Zoocasa, another real estate matchmaking service, is an online brokerage of 37 in-house agents that communications manager Mark Bernhardt says provides a comprehensive “white-glove” sales experience through an app that is used by buyers, sellers and agents to search for properties. It also claims no upfront costs, subscription or hidden fees, and there is a feedback system. Zoocasa splits the agent’s gross commission income in exchange for tech support, marketing and customer service. The selling agent gets 2.5 per cent, as does the buying agent. Incentives are part of the commissions structure and a referral bonus is given if a lead turns into a sale. Similar to Nobul, Zoocasa has no cap on agent referrals.
While Nobul supports an entire gamut of agents ranging from those new in the industry to those with 40 years experience, Zoocasa accepts only agents with a proven track record of sales. Zoocasa emphasizes less on prospecting and more on working with qualified clients. And unlike Nobul, there is no bidding process. An advanced feature unique to the Zoocasa app, says Bernhardt, allows users “to search townhouse units, or even a property with basement apartments by school zones or ratings.”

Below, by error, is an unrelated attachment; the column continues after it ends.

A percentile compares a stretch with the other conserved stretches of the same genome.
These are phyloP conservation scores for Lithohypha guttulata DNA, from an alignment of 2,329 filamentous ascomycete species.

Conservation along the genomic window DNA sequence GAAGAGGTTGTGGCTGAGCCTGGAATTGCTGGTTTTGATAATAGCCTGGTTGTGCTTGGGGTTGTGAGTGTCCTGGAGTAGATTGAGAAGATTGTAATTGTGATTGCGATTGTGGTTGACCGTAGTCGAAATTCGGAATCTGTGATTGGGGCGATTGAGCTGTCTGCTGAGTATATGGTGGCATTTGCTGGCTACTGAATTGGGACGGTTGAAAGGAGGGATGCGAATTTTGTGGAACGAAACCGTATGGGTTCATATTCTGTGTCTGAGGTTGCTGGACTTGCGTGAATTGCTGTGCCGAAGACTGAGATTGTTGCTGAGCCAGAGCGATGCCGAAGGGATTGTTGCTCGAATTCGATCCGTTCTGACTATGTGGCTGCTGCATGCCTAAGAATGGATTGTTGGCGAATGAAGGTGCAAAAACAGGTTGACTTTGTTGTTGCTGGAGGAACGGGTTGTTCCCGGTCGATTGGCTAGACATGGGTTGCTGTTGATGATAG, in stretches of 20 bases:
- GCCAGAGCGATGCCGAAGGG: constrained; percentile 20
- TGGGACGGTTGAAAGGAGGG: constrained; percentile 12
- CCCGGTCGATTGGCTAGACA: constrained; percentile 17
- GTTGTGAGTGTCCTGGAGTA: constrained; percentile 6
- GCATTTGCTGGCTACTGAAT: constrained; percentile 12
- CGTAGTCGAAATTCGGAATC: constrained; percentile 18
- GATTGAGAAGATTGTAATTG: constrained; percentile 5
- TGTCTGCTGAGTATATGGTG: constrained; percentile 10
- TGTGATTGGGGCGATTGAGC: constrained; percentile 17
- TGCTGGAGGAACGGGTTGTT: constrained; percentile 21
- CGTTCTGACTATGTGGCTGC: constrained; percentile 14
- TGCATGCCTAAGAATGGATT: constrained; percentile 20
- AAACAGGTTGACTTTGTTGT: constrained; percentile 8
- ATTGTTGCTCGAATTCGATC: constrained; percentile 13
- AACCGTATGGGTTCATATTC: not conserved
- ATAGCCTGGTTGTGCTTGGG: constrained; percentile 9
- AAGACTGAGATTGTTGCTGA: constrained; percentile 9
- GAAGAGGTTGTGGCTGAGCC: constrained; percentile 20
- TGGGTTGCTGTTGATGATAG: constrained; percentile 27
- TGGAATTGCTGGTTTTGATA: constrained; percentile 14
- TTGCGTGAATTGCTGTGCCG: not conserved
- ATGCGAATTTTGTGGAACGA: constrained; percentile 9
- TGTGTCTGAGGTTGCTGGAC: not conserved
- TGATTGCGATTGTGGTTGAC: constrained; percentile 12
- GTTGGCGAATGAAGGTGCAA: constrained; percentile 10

While Zoocasa is a tech-enabled brokerage, Nobul is a technology company developing a real estate app. The analogy that best explains the differences between the two, says McGee, is, “Nobul is like Uber, which is a tech company that created a taxi app.” In every other way, Nobul’s functionality, says McGee, is more like Airbnb.